Saxophonist Shabaka Hutchings talks about the album that changed his life, Spiritual Unity, by the Albert Ayler Trio. Interview by Brian Glasser

It was really easy for me to decide: Albert Ayler’s Spiritual Unity. I got the copy I own at Ray’s Jazz shop, but I heard it first at Guildhall – I went to the Barbican library and took out the CD. I saw the cover and liked it – a man merging into a saxophone. Although I’d heard of Ayler before then, I hadn’t checked him out.

So I sat down and listened to it – and I didn’t understand anything! But it was kind of interesting. This would have been in 2005 – I was about 19 or 20. At that time, I was listening to ‘normal’ jazz – Hank Mobley, Wayne Shorter, standard stuff. Modern-wise, everyone was into Mark Turner, Joe Lovano, Chris Cheek. Then all of a sudden there’s this guy just blowing the saxophone really hard. And it wasn’t about the harmony, or the specific notes, it was just sort of a texture. My brain couldn’t compute it. Before, I’d been listening for what I could take from something – what I could transcribe and use for my own solos. But this was untranscribable – it seemed like there was nothing to steal from it. It sounded like he was crying through the saxophone. You can hear vocalisation in Sidney Bechet and the older guys, but this was the first time I’d heard someone follow through on that and not try to mesh it with something more conventional.

Even at the start, there was something I liked in it. I can’t really put into words what it was; but something made me not want to turn it off. It might be that I liked the melodies, though there weren’t many of them. A piece might start off bluesy, then he’d just go off. And I really liked Sunny Murray’s drumming. I’d not heard any drumming like that – he was moving with the saxophonist, but in terms of intensity rather than rhythm. I could also hear the interaction was very deep – they’re all listening to each other, they’re not trying to follow each other in an orthodox way. I liked to concentrate on Gary Peacock and imagine I was him – soloing, but listening to everyone else.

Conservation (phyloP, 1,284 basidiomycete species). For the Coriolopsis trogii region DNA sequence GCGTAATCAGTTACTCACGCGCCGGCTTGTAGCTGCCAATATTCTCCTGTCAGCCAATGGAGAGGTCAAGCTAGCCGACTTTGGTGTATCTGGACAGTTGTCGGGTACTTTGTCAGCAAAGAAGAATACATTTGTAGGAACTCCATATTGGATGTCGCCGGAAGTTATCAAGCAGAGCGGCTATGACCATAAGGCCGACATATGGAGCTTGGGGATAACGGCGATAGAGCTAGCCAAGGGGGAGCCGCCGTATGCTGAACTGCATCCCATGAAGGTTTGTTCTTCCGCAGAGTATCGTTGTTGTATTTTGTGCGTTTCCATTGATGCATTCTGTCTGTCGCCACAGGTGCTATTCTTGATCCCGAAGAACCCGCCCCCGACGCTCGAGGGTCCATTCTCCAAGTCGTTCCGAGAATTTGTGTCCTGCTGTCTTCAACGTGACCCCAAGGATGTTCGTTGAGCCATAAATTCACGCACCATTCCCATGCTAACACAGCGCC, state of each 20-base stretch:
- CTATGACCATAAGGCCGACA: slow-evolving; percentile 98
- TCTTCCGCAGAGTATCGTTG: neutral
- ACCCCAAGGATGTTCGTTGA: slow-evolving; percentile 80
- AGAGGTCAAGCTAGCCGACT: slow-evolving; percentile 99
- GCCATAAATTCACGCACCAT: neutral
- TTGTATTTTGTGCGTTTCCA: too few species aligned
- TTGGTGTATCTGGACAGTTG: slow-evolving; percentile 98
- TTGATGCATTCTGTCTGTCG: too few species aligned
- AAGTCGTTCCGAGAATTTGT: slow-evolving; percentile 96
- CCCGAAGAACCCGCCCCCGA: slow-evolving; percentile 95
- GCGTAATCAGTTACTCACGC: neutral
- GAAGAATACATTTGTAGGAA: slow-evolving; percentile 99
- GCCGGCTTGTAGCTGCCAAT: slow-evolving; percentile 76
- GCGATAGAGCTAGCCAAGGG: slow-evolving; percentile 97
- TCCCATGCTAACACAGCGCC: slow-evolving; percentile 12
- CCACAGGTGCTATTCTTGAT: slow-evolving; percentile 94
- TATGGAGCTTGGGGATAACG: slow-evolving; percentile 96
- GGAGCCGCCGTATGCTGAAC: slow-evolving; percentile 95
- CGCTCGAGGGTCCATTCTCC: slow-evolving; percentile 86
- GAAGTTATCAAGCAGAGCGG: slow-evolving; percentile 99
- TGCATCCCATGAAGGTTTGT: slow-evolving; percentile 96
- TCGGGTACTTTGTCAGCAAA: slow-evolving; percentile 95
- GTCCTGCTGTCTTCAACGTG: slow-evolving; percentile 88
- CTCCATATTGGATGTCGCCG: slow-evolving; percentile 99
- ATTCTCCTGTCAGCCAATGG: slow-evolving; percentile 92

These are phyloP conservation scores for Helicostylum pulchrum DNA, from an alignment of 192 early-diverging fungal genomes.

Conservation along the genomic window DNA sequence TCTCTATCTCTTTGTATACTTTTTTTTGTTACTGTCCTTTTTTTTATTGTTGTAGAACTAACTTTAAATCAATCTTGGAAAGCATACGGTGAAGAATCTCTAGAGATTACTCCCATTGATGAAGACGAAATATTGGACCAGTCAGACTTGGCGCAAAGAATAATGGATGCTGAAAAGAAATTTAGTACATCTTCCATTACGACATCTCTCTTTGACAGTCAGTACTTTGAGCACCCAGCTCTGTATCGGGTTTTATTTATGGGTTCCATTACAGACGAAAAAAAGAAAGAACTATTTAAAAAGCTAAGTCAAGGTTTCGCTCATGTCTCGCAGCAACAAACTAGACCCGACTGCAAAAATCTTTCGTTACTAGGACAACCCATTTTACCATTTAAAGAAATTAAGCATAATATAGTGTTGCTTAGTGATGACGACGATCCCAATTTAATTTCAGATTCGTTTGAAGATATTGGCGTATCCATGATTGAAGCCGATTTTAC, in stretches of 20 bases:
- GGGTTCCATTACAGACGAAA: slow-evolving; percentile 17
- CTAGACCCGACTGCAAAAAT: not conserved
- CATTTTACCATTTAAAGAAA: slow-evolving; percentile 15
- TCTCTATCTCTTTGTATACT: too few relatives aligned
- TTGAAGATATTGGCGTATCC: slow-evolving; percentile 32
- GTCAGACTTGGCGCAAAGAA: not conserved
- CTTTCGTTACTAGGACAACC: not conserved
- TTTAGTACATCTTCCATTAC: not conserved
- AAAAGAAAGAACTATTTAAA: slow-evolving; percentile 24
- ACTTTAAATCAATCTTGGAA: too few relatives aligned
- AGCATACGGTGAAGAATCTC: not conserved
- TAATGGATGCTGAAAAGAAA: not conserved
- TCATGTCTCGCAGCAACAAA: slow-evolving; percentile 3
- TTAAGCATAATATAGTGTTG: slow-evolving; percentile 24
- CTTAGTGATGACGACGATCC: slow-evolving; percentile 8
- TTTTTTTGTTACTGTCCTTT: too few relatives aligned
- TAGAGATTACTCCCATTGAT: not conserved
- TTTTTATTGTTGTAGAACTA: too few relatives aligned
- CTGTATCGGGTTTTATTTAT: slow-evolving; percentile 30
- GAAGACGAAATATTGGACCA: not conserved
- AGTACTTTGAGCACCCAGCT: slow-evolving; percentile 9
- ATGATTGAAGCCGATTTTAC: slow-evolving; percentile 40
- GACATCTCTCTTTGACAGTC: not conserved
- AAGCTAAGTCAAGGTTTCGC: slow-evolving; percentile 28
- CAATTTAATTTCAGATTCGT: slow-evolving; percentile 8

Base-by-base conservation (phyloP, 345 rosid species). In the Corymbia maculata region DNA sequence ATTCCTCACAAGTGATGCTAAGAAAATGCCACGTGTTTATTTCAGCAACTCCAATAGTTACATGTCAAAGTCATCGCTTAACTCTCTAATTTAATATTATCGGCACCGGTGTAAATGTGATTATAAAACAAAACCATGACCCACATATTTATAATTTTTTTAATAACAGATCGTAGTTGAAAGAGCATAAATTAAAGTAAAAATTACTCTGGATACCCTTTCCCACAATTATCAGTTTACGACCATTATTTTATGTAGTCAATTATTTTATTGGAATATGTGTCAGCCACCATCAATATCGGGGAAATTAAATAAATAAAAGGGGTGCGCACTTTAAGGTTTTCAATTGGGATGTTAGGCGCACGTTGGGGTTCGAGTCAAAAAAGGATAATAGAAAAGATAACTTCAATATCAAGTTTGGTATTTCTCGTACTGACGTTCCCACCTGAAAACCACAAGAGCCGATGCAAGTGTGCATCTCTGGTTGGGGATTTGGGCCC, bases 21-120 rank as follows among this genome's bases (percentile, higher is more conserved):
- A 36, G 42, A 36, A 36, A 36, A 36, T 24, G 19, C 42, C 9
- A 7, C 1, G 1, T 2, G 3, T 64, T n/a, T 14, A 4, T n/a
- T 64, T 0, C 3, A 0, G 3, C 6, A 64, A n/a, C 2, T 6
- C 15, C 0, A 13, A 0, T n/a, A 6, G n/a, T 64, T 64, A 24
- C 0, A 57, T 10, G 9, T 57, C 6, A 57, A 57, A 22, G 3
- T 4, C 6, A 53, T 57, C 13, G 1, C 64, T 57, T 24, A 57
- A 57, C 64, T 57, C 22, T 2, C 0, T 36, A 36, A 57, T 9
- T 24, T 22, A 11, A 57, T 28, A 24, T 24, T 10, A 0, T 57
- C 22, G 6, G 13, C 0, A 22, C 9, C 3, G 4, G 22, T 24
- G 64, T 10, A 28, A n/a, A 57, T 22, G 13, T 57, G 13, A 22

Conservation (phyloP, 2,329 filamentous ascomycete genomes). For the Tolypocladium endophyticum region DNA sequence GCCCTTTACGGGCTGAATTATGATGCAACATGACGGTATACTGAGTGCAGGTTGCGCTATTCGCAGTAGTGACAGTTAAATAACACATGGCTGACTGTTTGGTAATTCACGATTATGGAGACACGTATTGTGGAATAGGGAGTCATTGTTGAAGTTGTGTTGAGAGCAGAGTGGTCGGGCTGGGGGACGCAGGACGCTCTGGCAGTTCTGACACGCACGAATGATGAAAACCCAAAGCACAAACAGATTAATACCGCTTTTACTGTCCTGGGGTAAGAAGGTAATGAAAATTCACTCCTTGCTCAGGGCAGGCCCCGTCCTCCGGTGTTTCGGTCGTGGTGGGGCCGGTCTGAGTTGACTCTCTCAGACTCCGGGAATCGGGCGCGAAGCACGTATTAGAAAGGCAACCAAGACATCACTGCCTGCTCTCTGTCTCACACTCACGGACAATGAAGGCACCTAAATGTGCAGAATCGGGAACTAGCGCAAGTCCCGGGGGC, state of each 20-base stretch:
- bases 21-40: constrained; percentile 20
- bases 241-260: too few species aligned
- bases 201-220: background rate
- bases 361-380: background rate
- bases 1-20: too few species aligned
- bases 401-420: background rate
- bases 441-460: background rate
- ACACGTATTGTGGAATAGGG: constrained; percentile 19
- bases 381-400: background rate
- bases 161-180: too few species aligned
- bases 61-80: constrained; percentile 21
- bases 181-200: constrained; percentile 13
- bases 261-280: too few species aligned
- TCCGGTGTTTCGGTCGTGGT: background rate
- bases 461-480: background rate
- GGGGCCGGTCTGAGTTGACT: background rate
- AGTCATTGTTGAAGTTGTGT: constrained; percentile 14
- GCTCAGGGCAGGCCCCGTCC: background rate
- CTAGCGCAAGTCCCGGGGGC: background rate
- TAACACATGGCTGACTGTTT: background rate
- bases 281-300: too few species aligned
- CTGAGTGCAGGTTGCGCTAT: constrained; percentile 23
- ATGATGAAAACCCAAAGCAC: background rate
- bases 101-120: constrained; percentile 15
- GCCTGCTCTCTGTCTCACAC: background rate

‘Whatever Ayler does, it’s about the emotional intent behind it’

 

Back then I thought, ‘I’m just going to have to learn to listen to this music – in fascination and enjoyment’. The more I listened, the more I realised that it’s in what Anthony Braxton calls ‘an emotional zone’ – whatever Ayler does, it’s about the emotional intent behind it. I wanted to see whether I could get into that space where you’re free to do that. It’s all about the big picture – more like painting.

It made me listen more carefully to the other – ‘normal’ – stuff too. It’s easy to just learn the harmonics matrix and subconsciously you’re not listening properly any more. Everyone always says, ‘Listen [to your fellow musicians]’, but in the course of learning jazz – especially then, I think – you get preoccupied with trying to solve the equation. It’s very seldom you actually really listen. As a sax player, you play your stuff, try to make a good sound, try to get all the substitutions and the chord changes right – but you don’t let all that go and respond to what you’re hearing. Charlie Parker said, ‘You practice and practice; and when you get on stage, you forget it all’.